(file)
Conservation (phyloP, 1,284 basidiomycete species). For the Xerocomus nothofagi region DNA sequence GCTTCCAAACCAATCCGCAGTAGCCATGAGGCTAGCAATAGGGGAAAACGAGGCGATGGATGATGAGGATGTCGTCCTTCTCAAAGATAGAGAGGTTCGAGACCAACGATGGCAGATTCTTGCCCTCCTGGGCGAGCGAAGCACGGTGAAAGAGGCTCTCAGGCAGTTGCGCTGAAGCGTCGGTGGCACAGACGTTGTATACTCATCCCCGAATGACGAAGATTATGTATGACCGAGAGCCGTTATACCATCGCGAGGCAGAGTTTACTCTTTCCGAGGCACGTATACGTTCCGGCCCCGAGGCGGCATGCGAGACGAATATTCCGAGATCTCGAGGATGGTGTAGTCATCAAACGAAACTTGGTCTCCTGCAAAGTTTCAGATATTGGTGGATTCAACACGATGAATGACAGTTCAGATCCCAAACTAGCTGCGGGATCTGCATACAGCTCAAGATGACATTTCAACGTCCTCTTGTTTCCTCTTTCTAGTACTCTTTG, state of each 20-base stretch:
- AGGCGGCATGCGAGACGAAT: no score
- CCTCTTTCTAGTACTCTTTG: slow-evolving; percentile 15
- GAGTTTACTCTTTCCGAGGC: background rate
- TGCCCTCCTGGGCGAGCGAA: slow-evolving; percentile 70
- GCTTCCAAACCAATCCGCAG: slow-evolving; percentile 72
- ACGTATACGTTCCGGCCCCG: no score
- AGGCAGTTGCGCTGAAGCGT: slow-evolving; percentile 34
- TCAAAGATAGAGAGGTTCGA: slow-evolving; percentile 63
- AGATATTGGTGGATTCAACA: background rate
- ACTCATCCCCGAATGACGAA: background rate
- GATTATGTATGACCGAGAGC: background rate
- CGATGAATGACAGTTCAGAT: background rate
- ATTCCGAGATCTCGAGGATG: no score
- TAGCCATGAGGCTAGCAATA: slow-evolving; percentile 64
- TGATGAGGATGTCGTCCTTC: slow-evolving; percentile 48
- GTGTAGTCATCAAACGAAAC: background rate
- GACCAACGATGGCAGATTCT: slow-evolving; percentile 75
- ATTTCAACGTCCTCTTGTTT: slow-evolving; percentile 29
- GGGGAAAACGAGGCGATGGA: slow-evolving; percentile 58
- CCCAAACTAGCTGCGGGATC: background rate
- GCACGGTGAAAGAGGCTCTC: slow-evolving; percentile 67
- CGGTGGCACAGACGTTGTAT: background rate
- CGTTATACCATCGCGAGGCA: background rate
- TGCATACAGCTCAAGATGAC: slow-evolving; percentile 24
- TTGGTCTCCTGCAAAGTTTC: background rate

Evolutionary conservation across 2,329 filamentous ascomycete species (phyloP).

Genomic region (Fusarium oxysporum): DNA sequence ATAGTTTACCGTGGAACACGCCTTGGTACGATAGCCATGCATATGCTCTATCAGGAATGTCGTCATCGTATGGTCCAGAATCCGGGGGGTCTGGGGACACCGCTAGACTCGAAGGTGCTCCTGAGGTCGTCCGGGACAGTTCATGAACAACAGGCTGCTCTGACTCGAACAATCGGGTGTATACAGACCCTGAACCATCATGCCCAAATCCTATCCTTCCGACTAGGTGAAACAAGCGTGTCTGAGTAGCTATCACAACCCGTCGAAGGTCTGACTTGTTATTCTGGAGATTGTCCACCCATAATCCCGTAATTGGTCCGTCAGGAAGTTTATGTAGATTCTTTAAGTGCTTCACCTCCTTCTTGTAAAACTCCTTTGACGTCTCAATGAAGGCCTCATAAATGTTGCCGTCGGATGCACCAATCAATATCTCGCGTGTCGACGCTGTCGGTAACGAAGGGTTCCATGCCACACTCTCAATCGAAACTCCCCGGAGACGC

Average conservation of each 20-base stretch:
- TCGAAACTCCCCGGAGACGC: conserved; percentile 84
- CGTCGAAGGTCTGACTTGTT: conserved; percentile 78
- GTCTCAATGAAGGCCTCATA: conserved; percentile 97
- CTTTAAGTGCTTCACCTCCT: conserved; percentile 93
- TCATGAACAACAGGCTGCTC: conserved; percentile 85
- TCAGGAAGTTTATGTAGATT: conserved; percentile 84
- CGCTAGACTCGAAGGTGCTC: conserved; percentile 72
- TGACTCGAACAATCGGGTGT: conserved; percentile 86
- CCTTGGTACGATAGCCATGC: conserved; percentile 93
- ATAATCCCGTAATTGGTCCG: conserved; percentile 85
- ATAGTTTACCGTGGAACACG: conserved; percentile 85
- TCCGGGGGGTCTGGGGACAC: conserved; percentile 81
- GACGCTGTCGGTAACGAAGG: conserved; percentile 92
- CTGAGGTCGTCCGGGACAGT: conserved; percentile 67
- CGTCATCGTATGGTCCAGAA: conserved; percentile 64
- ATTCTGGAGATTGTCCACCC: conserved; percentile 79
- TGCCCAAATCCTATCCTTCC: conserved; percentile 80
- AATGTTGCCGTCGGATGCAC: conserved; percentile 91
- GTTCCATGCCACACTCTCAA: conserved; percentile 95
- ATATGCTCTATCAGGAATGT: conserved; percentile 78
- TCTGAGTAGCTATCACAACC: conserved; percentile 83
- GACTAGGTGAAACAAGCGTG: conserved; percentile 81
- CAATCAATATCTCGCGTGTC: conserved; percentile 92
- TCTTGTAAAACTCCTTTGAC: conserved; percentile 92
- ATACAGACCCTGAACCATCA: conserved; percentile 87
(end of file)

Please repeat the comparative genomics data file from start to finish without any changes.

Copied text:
Conservation (phyloP, 1,284 basidiomycete species). For the Xerocomus nothofagi region DNA sequence GCTTCCAAACCAATCCGCAGTAGCCATGAGGCTAGCAATAGGGGAAAACGAGGCGATGGATGATGAGGATGTCGTCCTTCTCAAAGATAGAGAGGTTCGAGACCAACGATGGCAGATTCTTGCCCTCCTGGGCGAGCGAAGCACGGTGAAAGAGGCTCTCAGGCAGTTGCGCTGAAGCGTCGGTGGCACAGACGTTGTATACTCATCCCCGAATGACGAAGATTATGTATGACCGAGAGCCGTTATACCATCGCGAGGCAGAGTTTACTCTTTCCGAGGCACGTATACGTTCCGGCCCCGAGGCGGCATGCGAGACGAATATTCCGAGATCTCGAGGATGGTGTAGTCATCAAACGAAACTTGGTCTCCTGCAAAGTTTCAGATATTGGTGGATTCAACACGATGAATGACAGTTCAGATCCCAAACTAGCTGCGGGATCTGCATACAGCTCAAGATGACATTTCAACGTCCTCTTGTTTCCTCTTTCTAGTACTCTTTG, state of each 20-base stretch:
- AGGCGGCATGCGAGACGAAT: no score
- CCTCTTTCTAGTACTCTTTG: slow-evolving; percentile 15
- GAGTTTACTCTTTCCGAGGC: background rate
- TGCCCTCCTGGGCGAGCGAA: slow-evolving; percentile 70
- GCTTCCAAACCAATCCGCAG: slow-evolving; percentile 72
- ACGTATACGTTCCGGCCCCG: no score
- AGGCAGTTGCGCTGAAGCGT: slow-evolving; percentile 34
- TCAAAGATAGAGAGGTTCGA: slow-evolving; percentile 63
- AGATATTGGTGGATTCAACA: background rate
- ACTCATCCCCGAATGACGAA: background rate
- GATTATGTATGACCGAGAGC: background rate
- CGATGAATGACAGTTCAGAT: background rate
- ATTCCGAGATCTCGAGGATG: no score
- TAGCCATGAGGCTAGCAATA: slow-evolving; percentile 64
- TGATGAGGATGTCGTCCTTC: slow-evolving; percentile 48
- GTGTAGTCATCAAACGAAAC: background rate
- GACCAACGATGGCAGATTCT: slow-evolving; percentile 75
- ATTTCAACGTCCTCTTGTTT: slow-evolving; percentile 29
- GGGGAAAACGAGGCGATGGA: slow-evolving; percentile 58
- CCCAAACTAGCTGCGGGATC: background rate
- GCACGGTGAAAGAGGCTCTC: slow-evolving; percentile 67
- CGGTGGCACAGACGTTGTAT: background rate
- CGTTATACCATCGCGAGGCA: background rate
- TGCATACAGCTCAAGATGAC: slow-evolving; percentile 24
- TTGGTCTCCTGCAAAGTTTC: background rate

Evolutionary conservation across 2,329 filamentous ascomycete species (phyloP).

Genomic region (Fusarium oxysporum): DNA sequence ATAGTTTACCGTGGAACACGCCTTGGTACGATAGCCATGCATATGCTCTATCAGGAATGTCGTCATCGTATGGTCCAGAATCCGGGGGGTCTGGGGACACCGCTAGACTCGAAGGTGCTCCTGAGGTCGTCCGGGACAGTTCATGAACAACAGGCTGCTCTGACTCGAACAATCGGGTGTATACAGACCCTGAACCATCATGCCCAAATCCTATCCTTCCGACTAGGTGAAACAAGCGTGTCTGAGTAGCTATCACAACCCGTCGAAGGTCTGACTTGTTATTCTGGAGATTGTCCACCCATAATCCCGTAATTGGTCCGTCAGGAAGTTTATGTAGATTCTTTAAGTGCTTCACCTCCTTCTTGTAAAACTCCTTTGACGTCTCAATGAAGGCCTCATAAATGTTGCCGTCGGATGCACCAATCAATATCTCGCGTGTCGACGCTGTCGGTAACGAAGGGTTCCATGCCACACTCTCAATCGAAACTCCCCGGAGACGC

Average conservation of each 20-base stretch:
- TCGAAACTCCCCGGAGACGC: conserved; percentile 84
- CGTCGAAGGTCTGACTTGTT: conserved; percentile 78
- GTCTCAATGAAGGCCTCATA: conserved; percentile 97
- CTTTAAGTGCTTCACCTCCT: conserved; percentile 93
- TCATGAACAACAGGCTGCTC: conserved; percentile 85
- TCAGGAAGTTTATGTAGATT: conserved; percentile 84
- CGCTAGACTCGAAGGTGCTC: conserved; percentile 72
- TGACTCGAACAATCGGGTGT: conserved; percentile 86
- CCTTGGTACGATAGCCATGC: conserved; percentile 93
- ATAATCCCGTAATTGGTCCG: conserved; percentile 85
- ATAGTTTACCGTGGAACACG: conserved; percentile 85
- TCCGGGGGGTCTGGGGACAC: conserved; percentile 81
- GACGCTGTCGGTAACGAAGG: conserved; percentile 92
- CTGAGGTCGTCCGGGACAGT: conserved; percentile 67
- CGTCATCGTATGGTCCAGAA: conserved; percentile 64
- ATTCTGGAGATTGTCCACCC: conserved; percentile 79
- TGCCCAAATCCTATCCTTCC: conserved; percentile 80
- AATGTTGCCGTCGGATGCAC: conserved; percentile 91
- GTTCCATGCCACACTCTCAA: conserved; percentile 95
- ATATGCTCTATCAGGAATGT: conserved; percentile 78
- TCTGAGTAGCTATCACAACC: conserved; percentile 83
- GACTAGGTGAAACAAGCGTG: conserved; percentile 81
- CAATCAATATCTCGCGTGTC: conserved; percentile 92
- TCTTGTAAAACTCCTTTGAC: conserved; percentile 92
- ATACAGACCCTGAACCATCA: conserved; percentile 87